Last weekend was spent very meticulously discussing, planning and diagramming every detail. Measuring distances and profiles, debating various approaches to fiberglass lay-up. Which pieces overlap where, in what order they’ll go up and how we’ll go about it. Below, the ribs, now with filets faired out and sanded.

Then crunching all those numbers and measurements into a roadmap of sizes and layup order…

Then once again verifying that every last number is absolutely correct, so I could begin cutting 20+ yards of fiberglass cloth into various boat-size pieces.

A quick note for anyone attempting an undertaking such as this. The ‘rotary’ style razor often found in the quilting section of most fabric stores, (it resembles a pizza cutter, only with an actual razor blade serving as the wheel,) cuts fiberglass with smooth precision and makes this task immeasurably faster, neater and easier than either scissors or a utility knife. Explaining precisely what I’d be using that rotary razor for when asked by the curious saleslady in the quilting section… well, that was amusing. I suppose I’m making a quilt, of sorts, actually, though I don’t think it was the type she had in mind.

Each section, once cut, I wrapped in its own piece of plastic, which will serve both as a fresh surface to wet it out, as well as a neater way of laying it out overhead. Every section I labeled to its corresponding number on our paperwork, and sequence of layup. Those numbered and pre-wrapped pieces I grouped into bags, ready and waiting for their round of layup.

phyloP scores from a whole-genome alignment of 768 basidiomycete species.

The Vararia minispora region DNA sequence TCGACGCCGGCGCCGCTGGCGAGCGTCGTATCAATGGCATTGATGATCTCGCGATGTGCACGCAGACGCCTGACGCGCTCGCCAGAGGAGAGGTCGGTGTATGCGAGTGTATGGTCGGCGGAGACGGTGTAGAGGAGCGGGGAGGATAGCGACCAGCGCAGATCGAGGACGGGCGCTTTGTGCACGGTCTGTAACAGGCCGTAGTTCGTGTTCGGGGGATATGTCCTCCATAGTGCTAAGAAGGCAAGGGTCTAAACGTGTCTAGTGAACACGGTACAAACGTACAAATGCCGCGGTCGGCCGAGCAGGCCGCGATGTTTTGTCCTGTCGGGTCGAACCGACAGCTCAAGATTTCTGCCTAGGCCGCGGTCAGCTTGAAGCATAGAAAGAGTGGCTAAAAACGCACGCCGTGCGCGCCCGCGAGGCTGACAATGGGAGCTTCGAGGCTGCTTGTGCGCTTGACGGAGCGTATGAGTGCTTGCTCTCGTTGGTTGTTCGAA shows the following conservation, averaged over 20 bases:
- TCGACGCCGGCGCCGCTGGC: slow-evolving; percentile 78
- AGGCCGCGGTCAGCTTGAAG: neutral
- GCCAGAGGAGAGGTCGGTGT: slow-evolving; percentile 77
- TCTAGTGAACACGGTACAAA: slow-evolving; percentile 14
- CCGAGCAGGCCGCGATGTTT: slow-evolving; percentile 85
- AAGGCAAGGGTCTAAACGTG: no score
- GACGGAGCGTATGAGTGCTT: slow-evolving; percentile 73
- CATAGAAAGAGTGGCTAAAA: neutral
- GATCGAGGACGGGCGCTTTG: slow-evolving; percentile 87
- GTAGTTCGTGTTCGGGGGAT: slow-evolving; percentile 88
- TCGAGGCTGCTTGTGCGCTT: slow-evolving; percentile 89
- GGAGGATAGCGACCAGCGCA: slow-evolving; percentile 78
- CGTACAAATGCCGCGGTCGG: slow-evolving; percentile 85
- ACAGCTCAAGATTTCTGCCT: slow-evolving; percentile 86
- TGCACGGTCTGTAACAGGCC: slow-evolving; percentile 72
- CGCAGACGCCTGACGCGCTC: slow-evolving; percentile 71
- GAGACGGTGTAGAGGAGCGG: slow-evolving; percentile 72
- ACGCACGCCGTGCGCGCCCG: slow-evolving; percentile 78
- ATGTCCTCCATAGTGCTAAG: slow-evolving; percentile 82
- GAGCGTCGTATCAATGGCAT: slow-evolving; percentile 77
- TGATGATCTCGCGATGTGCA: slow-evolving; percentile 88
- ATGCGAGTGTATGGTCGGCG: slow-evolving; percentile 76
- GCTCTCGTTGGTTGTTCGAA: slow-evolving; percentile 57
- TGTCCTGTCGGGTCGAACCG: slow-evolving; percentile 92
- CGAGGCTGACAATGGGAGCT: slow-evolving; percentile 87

Ultimately, we’ll be positioning seventy-eight pieces in total, and from the first to the last, there will be no stopping. I suppose this might be the point to say something clever about how preparation is half the job, or make some analogy to how it connects to writing or something else in life.  But right now I’m more preoccupied with double and triple checking every number, while watching the weather forecasts, which predict excessive heat, and figuring how we’ll rig an air conditioner into the cabin to keep temperatures in the cabin within optimal working range.

Looking a bit more ship-shape…

I know. Technically, she doesn’t look much different than she has for far too long,  at least from this angle.  But inside is a different story altogether as things all come together.

WE HAVE RIBS!

And here’s where the new overhead joins with the original section.